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Cannabis Causes Structural Brain Changes in Adolescents

By Medimaging International staff writers
Posted on 04 Jun 2019
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Image: Regions showing greater GMV in 14-year-olds who smoked cannabis (Photo courtesy of the Journal of Neuroscience).
Image: Regions showing greater GMV in 14-year-olds who smoked cannabis (Photo courtesy of the Journal of Neuroscience).
A new study demonstrates that just one or two episodes of cannabis use during adolescence can result in changes in gray matter volume (GMV).

Researchers at the University of Vermont (UVM, Burlington, USA), Trinity College Dublin (Ireland), Technische Universität Dresden (TUD; Germany), and other institutions used voxel-based magnetic resonance imaging (MRI) morphometry to compare GMV in 46 14-year-old adolescents who reported just one or two instances of cannabis use, and who were carefully matched Δ-9-tetrahydrocannabinol (THC)-naive controls. The MRI scans found that GMV was altered in relation to early exposure to cannabis.

The changes were seen in parts of the brain that have greater expression of CB1 receptors. Extensive regions were identified in the bilateral medial temporal lobes as well as the bilateral posterior cingulate, lingual gyri, and cerebellum. An analysis of longitudinal data confirmed that the GMV differences seen were unlikely to precede cannabis use. GMV in the temporal regions of the adolescent cannabis users was also associated with poorer performance on the Perceptual Reasoning Index, as well as with future generalized anxiety symptoms. The study was published on March 6, 2019, in the Journal of Neuroscience.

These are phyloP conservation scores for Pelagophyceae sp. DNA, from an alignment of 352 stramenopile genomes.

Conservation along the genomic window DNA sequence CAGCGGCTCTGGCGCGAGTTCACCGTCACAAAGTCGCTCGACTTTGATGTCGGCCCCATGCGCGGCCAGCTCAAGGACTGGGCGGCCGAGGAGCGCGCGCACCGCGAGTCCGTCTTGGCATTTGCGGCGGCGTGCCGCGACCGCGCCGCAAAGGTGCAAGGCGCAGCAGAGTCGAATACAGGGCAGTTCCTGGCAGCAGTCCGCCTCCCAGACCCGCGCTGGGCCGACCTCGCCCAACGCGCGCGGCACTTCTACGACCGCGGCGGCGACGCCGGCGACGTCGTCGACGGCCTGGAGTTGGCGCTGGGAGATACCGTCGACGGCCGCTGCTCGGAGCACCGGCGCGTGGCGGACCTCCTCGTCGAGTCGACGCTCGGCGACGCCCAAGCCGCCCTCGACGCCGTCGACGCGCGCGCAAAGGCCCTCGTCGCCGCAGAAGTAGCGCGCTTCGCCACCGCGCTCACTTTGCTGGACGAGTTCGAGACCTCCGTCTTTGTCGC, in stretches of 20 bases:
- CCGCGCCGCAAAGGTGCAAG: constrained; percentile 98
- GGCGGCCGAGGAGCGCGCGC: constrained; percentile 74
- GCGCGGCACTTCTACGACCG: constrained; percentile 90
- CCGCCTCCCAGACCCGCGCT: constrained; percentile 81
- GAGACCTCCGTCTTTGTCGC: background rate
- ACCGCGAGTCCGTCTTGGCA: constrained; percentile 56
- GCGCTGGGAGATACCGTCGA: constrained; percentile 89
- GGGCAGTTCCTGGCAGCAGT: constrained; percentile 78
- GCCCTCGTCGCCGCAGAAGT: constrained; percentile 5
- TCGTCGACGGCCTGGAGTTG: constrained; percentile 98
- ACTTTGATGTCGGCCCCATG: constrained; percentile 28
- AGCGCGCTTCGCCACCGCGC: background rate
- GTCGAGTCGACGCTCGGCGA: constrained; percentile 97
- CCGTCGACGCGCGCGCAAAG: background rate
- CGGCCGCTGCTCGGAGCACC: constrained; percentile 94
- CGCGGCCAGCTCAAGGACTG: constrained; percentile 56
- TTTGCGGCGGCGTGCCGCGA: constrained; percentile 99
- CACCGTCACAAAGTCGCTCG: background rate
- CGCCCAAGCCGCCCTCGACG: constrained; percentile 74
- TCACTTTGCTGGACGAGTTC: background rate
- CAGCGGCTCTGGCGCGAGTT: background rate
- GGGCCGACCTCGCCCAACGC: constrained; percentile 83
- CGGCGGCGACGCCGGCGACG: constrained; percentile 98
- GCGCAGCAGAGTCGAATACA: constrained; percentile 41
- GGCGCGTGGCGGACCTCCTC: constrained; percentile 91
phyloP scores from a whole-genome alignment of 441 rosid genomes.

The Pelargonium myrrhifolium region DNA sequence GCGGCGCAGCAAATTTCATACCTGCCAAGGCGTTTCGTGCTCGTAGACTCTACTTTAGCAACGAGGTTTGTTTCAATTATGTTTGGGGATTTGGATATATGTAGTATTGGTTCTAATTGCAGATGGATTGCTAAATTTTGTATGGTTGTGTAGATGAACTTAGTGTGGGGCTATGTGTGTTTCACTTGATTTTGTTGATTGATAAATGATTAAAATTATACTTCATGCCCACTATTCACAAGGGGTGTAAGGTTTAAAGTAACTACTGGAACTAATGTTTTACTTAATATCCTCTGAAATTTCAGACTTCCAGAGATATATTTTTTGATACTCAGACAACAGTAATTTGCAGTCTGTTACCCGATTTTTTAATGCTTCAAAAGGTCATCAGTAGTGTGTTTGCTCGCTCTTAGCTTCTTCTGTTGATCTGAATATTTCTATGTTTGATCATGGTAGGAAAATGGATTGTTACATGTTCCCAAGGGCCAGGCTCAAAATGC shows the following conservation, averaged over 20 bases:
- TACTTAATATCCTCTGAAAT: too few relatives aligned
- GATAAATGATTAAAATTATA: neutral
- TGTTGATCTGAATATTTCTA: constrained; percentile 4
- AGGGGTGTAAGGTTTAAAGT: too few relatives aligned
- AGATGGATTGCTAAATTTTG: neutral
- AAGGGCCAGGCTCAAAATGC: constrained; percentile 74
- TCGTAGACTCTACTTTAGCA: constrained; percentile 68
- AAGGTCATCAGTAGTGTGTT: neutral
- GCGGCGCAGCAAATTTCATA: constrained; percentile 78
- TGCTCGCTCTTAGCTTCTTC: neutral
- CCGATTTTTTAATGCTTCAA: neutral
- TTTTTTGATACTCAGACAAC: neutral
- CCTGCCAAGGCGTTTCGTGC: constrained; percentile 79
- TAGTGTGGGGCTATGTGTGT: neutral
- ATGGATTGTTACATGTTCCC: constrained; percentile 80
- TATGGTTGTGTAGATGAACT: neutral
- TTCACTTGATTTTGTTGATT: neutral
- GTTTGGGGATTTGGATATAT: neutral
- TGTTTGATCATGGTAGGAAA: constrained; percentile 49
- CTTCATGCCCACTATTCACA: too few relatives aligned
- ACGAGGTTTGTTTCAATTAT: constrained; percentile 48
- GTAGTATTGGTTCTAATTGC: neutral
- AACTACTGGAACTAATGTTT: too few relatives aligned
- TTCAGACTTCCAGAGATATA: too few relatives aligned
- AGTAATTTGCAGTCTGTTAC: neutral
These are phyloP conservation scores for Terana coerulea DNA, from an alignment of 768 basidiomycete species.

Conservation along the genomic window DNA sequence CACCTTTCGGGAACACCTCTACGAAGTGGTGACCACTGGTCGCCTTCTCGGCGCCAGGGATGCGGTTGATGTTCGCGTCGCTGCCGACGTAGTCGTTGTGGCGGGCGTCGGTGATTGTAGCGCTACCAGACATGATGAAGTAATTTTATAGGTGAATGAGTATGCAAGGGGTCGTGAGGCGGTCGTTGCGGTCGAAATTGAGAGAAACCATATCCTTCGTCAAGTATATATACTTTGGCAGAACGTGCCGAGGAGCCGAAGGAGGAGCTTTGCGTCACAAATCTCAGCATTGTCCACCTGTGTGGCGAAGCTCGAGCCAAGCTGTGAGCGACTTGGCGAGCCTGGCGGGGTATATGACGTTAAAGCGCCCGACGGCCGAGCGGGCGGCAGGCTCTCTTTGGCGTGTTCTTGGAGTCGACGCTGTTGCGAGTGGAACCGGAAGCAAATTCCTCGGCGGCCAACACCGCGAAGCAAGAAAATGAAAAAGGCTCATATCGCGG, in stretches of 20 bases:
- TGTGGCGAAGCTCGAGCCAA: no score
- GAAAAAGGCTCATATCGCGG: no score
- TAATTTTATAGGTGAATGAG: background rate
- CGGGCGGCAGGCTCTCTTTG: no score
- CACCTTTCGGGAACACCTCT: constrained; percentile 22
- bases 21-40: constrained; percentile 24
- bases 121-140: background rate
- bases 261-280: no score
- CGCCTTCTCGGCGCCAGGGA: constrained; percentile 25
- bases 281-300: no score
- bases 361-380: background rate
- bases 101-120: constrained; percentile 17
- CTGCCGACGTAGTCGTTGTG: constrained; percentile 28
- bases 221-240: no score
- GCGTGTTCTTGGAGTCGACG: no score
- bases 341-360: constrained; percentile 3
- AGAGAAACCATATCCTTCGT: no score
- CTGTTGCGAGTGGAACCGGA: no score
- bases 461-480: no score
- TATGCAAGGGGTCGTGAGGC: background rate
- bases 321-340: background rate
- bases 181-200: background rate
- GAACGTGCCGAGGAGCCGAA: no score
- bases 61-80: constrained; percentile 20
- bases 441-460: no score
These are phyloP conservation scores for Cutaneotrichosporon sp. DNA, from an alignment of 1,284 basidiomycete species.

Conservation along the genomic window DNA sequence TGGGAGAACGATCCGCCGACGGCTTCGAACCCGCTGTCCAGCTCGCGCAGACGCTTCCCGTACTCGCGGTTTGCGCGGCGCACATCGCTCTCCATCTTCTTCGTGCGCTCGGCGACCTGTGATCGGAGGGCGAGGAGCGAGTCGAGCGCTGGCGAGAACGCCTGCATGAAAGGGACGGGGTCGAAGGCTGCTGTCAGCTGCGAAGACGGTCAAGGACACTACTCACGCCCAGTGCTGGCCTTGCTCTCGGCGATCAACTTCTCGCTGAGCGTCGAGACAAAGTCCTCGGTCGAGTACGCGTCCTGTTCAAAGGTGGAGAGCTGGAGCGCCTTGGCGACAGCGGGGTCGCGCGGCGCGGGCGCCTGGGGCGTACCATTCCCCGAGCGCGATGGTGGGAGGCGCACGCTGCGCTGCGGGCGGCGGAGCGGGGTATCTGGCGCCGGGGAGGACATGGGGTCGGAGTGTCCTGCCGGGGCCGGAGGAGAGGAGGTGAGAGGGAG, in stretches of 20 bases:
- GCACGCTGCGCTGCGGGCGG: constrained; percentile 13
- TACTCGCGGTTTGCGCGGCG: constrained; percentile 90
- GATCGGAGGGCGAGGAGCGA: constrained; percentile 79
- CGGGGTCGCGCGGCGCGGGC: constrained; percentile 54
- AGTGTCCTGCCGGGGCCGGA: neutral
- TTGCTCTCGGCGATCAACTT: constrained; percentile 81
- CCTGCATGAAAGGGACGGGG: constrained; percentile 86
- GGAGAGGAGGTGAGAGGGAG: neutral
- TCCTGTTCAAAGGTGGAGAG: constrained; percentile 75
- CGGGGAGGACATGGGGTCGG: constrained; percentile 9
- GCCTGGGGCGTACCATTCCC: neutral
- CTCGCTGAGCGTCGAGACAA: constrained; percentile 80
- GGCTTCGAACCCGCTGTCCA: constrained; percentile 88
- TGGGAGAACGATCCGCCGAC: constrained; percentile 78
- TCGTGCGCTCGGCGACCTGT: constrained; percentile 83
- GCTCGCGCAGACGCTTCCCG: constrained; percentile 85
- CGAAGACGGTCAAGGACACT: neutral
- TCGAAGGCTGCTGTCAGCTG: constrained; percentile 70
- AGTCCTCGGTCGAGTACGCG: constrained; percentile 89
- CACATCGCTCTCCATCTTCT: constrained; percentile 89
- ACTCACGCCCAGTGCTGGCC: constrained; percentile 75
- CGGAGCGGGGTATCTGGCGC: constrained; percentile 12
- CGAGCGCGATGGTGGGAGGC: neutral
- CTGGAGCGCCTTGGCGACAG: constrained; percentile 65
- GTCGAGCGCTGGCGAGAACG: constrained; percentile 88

“There was an impact on the striatum and the insula in 14-year-olds who only had one or two exposures to marijuana. Since this effect was not seen in a separate group of adolescents who had one or two exposures by the age of 16, it looks as if exposure, even very little exposure, to cannabis before the age of 14 may have significant toxic effects,” said study co-author Scott Mackey, PhD, of UMV. “It is precisely now, when the movement to legalize cannabis is sweeping across the continent, that we need more research to inform our decision-making about the regulation of cannabis.”

Adolescent cannabis use is a well-known risk factor for psychosis; cannabis use in adults with a history of psychosis is a risk factor for relapse of psychosis; and exposure to cannabis can produce mild psychotic symptoms, such as paranoia. It is not known, however, if cannabis use is the cause of these outcomes or the result of other underlying factors such as early adversity, stress, or genetic predisposition toward dopamine dysregulation. Data show that close to 35% of U.S. students in grade 10 have reported using cannabis.

Related Links:
University of Vermont
Trinity College Dublin
Technische Universität Dresden

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